Audi driver leaves dog in car for over 2½ hours at Changi Airport, Latest Singapore News - The New Paper

Audi driver leaves dog in car for over 2½ hours at Changi Airport

A woman was alarmed when she discovered a dog locked inside a parked car at Changi Airport Terminal 3 on Monday (Apr 10).

Stomper Mary told Stomp that she noticed the dog in an Audi parked next to her car at carpark 3B.

"At a glance, I thought it was a shadow but upon a closer look, (I saw it was) a pet dog," she said.

"The dog seemed stressed and anxious, and kept looking at me as if I was there to open the door."

Mary also shared with Stomp footage of the dog in the car.

"I informed the airport's customer service (about it), but was told that nothing could be done as it was beyond their control," she said.

Mary said she returned to her car two hours later and saw the dog still inside the black vehicle. 

"I left and returned again 30 minutes later and saw a couple at the car... the dog had been left in there for more than 2½ hours. So inconsiderate!

"Does anyone know if a report can be lodged for such a selfish action?"

This is not the first time drivers have been slammed for leaving their pets in vehicles.

Last year, a dog trainer was brought to court over leaving two dogs in her car boot and causing their deaths while distracted by social media.

The Society for the Prevention of Cruelty to Animals (SPCA) said in an advisory on its website that animals should never be left alone in vehicles.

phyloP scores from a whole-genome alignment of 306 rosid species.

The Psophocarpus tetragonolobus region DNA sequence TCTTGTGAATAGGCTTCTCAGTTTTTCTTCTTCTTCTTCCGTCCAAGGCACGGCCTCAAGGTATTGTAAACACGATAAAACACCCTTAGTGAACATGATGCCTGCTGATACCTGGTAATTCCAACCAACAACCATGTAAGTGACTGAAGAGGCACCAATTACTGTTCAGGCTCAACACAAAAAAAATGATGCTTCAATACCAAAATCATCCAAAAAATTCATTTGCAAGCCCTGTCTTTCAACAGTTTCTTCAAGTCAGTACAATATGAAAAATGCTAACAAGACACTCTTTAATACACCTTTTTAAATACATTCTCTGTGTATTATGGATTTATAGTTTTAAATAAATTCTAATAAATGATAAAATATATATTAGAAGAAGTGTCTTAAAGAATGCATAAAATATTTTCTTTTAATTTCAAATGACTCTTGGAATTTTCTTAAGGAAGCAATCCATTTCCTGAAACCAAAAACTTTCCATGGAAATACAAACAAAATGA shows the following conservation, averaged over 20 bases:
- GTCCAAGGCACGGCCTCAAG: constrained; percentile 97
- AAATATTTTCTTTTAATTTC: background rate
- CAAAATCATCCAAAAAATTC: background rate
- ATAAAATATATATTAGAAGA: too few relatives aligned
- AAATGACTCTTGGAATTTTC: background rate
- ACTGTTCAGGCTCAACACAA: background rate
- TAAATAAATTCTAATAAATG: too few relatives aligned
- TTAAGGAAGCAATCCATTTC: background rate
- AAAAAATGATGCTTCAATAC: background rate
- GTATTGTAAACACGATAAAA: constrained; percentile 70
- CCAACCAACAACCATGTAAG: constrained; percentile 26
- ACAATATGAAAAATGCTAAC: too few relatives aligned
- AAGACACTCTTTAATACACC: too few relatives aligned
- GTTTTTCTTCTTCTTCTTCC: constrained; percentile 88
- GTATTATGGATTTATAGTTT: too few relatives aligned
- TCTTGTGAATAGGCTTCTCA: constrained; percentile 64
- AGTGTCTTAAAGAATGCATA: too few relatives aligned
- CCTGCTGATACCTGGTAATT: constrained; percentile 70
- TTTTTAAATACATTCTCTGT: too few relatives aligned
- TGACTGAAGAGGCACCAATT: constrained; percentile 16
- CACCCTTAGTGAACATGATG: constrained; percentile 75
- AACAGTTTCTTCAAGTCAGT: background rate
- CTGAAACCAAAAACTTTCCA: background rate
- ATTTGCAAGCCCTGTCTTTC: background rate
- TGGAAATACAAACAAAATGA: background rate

"Contrary to popular belief, it is not okay to leave your pet in the car, even for a short while, and even if the window is slightly rolled down," said the advisory.

"The temperature inside a stationary car can soar in just minutes, and increases exponentially as compared to the temperature outside the car.

'With their much smaller bodies, animals can sustain brain damage or even die from heatstroke in just under 15 minutes.

"It's difficult for animals, especially dogs who can only cool themselves by panting and by sweating through their paw pads, to cool themselves down while in a stationary car. A small gap through the windows does not help."

Members of the public who come across an animal left alone in a car are advised to stay on the scene and try to alert the owner if possible.

They may also contact the SPCA at 6287 5355 (ext.9) with details of the car's colour, model, and licence plate number, as well as take a picture or video of the animal in the vehicle.